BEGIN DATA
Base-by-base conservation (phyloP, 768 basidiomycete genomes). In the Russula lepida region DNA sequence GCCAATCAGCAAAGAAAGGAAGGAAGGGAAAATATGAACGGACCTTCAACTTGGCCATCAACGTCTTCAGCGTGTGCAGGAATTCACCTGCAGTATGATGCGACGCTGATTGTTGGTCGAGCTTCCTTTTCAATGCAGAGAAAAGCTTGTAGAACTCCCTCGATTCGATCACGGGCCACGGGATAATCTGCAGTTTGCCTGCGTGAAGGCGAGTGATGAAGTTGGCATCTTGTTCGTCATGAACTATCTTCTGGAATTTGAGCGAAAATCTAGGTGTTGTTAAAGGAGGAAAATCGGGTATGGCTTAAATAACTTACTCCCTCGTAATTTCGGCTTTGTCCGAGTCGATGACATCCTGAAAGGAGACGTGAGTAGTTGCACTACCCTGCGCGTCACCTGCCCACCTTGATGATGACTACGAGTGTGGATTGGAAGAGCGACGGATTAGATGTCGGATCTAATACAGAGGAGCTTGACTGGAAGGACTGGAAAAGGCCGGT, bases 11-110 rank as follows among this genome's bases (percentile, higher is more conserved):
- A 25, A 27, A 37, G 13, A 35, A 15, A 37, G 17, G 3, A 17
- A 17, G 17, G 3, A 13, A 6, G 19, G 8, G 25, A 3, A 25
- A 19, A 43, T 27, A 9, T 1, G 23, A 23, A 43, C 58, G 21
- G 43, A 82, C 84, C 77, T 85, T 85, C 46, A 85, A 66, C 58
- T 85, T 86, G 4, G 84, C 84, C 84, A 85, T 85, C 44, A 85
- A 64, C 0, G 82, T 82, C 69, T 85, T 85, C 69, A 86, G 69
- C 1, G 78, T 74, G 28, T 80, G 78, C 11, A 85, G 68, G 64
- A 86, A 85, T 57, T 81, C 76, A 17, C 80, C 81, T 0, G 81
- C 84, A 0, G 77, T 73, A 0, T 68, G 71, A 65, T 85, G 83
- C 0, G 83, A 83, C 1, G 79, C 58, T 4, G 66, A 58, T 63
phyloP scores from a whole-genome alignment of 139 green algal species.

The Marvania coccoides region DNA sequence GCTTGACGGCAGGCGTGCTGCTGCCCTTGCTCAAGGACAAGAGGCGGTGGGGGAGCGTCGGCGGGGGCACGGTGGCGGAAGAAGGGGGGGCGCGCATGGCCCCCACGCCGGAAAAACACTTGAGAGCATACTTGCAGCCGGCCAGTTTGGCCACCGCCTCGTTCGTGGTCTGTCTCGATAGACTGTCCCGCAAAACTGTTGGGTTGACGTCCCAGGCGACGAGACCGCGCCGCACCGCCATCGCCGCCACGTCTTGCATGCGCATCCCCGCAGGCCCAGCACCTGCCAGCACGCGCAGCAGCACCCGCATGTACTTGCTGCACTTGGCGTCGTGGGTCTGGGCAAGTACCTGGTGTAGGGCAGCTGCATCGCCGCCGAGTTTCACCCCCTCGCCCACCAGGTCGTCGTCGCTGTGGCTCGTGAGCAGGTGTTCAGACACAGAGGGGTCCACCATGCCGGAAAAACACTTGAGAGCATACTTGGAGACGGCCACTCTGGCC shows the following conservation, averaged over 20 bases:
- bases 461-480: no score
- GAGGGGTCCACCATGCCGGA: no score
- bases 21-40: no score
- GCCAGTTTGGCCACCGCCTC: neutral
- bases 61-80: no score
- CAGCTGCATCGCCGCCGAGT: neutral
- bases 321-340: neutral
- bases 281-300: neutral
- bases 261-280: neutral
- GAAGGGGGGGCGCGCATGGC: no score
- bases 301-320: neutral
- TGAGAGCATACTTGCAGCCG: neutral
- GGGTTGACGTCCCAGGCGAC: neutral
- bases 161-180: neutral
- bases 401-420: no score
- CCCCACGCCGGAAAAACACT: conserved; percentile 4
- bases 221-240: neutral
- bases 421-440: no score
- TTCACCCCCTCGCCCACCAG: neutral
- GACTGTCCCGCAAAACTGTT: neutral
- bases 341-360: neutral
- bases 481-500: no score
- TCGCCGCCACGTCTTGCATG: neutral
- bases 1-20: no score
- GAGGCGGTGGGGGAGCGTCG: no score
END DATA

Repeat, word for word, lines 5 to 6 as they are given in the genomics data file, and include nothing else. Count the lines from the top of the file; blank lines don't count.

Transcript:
- G 43, A 82, C 84, C 77, T 85, T 85, C 46, A 85, A 66, C 58
- T 85, T 86, G 4, G 84, C 84, C 84, A 85, T 85, C 44, A 85